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  1. #1
    Arukas is offline Member
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    Default Java's being more secure than C++

    I'm very familiar with C++, and I have just started learning Java. The book I had is claiming that Java is more secure than C++. My question is: Are they claiming Java is more secure because it runs on a virtual machine?

    -Thanks

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    christopherx is offline Member
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    Default Re: Java's being more secure than C++

    Java programs have constraints on them. For example, Java programs won't compile unless you declare that a certain type of exception will be thrown. C++ allows you too compile more volitile programs. Also, in Java you can not reference memory locations that don't belong to your program. In C++, you can! It just means Java forces you too take extra precautions to make sure it doesn't do any damage. C++ gives you more freedom, but also comes with more risk as a result!

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    Arukas is offline Member
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    Default Re: Java's being more secure than C++

    So, from what you saying, Java isn't more secure than C++. Java just uses safety features that require a certain level of security features?

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    Fubarable is offline Moderator
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    Default Re: Java's being more secure than C++

    Quote Originally Posted by Arukas View Post
    So, from what you saying, Java isn't more secure than C++. Java just uses safety features that require a certain level of security features?
    We're arguing about the number of angels that can dance on the head of a pin here. No one can say this is "more secure" than that as it is a gross over-generalization and really makes no sense. Secure in what sense? Based on what metric?

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    Arukas is offline Member
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    Default Re: Java's being more secure than C++

    Quote Originally Posted by Fubarable View Post
    We're arguing about the number of angels that can dance on the head of a pin here. No one can say this is "more secure" than that as it is a gross over-generalization and really makes no sense. Secure in what sense? Based on what metric?
    I'm just reading a Java book, and it makes the claim that Java is more secure than C++. My opinion is its a baseless claim. I think the book is claiming the security benefits of a virtual machine for Java's own.

    My understanding, when considering C++ vs Java, the trade-off is speed vs portability.

    I'm spending this weekend, learning Java. I have experience in C++ programming. The point of my question was to see if I'm mode of thinking is correct. Also, I wanted to try the forums out as I will have many more questions once I start programming in Java. I learning it one thing, but using it a completely different animal. I just want to make sure I use it to its fullest potential.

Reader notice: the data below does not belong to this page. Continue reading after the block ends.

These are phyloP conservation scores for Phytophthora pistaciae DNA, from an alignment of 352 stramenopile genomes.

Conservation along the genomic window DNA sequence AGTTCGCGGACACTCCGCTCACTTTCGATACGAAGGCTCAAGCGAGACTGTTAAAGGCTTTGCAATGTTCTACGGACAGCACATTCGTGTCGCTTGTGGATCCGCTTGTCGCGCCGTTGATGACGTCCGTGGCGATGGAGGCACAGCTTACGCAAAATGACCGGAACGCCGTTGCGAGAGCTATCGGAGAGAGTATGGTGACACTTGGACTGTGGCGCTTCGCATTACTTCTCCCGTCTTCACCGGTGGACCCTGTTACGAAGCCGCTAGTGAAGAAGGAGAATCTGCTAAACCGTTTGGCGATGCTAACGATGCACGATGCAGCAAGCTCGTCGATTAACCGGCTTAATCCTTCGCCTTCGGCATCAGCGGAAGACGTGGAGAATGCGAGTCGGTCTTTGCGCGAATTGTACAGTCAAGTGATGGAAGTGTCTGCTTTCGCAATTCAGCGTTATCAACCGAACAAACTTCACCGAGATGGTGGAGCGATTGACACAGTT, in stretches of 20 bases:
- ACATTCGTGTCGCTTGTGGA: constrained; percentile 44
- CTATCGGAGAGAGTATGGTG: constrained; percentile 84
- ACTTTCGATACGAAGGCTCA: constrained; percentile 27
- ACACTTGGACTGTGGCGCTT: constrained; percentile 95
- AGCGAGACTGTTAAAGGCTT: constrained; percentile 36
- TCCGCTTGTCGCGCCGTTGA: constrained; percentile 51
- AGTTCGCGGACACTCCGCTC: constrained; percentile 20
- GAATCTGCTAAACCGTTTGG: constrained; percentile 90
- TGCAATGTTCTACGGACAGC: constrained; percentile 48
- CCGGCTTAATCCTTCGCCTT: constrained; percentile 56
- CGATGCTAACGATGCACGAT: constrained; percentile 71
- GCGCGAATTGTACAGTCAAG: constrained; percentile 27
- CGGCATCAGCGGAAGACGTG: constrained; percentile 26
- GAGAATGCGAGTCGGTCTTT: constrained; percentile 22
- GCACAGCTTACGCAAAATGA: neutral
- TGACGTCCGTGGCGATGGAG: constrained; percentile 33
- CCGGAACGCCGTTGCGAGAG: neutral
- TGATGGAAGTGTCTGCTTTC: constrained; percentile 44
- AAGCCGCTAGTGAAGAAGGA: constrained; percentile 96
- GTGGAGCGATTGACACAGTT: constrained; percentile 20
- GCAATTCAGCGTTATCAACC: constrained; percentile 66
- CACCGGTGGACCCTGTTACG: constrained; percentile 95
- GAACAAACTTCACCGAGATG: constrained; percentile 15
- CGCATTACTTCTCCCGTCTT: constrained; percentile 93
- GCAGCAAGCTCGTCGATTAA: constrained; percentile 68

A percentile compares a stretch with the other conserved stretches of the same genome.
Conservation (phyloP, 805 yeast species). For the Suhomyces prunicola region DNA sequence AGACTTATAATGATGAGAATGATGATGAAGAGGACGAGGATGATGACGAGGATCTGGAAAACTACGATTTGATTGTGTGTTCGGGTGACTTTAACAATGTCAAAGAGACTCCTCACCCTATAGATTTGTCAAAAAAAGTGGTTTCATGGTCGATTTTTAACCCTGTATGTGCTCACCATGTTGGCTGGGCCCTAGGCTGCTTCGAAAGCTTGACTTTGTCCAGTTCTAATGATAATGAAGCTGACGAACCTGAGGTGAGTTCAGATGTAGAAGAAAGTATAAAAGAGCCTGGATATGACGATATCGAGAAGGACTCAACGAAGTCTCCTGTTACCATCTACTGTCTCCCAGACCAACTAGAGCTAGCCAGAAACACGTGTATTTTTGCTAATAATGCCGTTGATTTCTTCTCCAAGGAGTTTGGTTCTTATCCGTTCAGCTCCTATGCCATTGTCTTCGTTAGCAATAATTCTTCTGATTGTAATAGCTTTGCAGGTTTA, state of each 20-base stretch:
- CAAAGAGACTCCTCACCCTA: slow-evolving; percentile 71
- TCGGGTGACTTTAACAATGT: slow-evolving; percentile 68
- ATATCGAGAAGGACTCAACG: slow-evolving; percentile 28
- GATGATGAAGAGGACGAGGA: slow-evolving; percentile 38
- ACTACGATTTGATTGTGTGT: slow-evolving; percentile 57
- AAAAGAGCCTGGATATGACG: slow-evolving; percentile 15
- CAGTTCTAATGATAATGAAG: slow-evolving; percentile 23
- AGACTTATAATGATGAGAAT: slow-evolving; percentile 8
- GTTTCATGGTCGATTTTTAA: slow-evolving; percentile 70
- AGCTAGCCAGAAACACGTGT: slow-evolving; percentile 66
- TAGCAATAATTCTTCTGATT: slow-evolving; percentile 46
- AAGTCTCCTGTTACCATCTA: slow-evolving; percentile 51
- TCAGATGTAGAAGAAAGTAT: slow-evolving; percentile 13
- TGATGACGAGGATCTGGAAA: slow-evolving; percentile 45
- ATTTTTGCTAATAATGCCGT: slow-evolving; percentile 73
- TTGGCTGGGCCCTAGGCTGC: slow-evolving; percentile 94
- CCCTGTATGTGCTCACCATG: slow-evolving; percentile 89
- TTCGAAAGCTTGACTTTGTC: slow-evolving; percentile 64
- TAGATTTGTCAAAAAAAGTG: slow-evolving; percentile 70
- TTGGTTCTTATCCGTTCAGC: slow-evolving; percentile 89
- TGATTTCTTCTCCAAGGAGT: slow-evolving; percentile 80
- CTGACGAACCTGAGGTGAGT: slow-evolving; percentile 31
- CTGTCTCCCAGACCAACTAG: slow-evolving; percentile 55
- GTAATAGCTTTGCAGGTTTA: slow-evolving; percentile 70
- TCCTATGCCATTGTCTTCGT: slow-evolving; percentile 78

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    Fubarable's Avatar
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    Default Re: Java's being more secure than C++

    Quote Originally Posted by Arukas View Post
    I'm just reading a Java book, and it makes the claim that Java is more secure than C++. My opinion is its a baseless claim. I think the book is claiming the security benefits of a virtual machine for Java's own.
    It's an overly generalized unprovable nonsense statement. I would just move on if I were you.

    My understanding, when considering C++ vs Java, the trade-off is speed vs portability.
    Not quite. Java's "HotSpot" JVM is able to optimize code pretty well, so that while the first part might have once been true, it can not be made as a blanket statement. The second part of the statement also may have some holes. Sure you can create small programs that run on many different platforms, but once you start adding specialized libraries or services, portability becomes more difficult to maintain. I would say that Java is better adapted towards creating applications that may be able to run on multiple platforms but it is ill-suited towards making applications that need a close association with the operating system since it has been constructed to be as OS-agnostic as possible.

    I'm spending this weekend, learning Java. I have experience in C++ programming. The point of my question was to see if I'm mode of thinking is correct. Also, I wanted to try the forums out as I will have many more questions once I start programming in Java. I learning it one thing, but using it a completely different animal. I just want to make sure I use it to its fullest potential.
    Welcome to Java and welcome to the Java-Forums.org!

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    Arukas is offline Member
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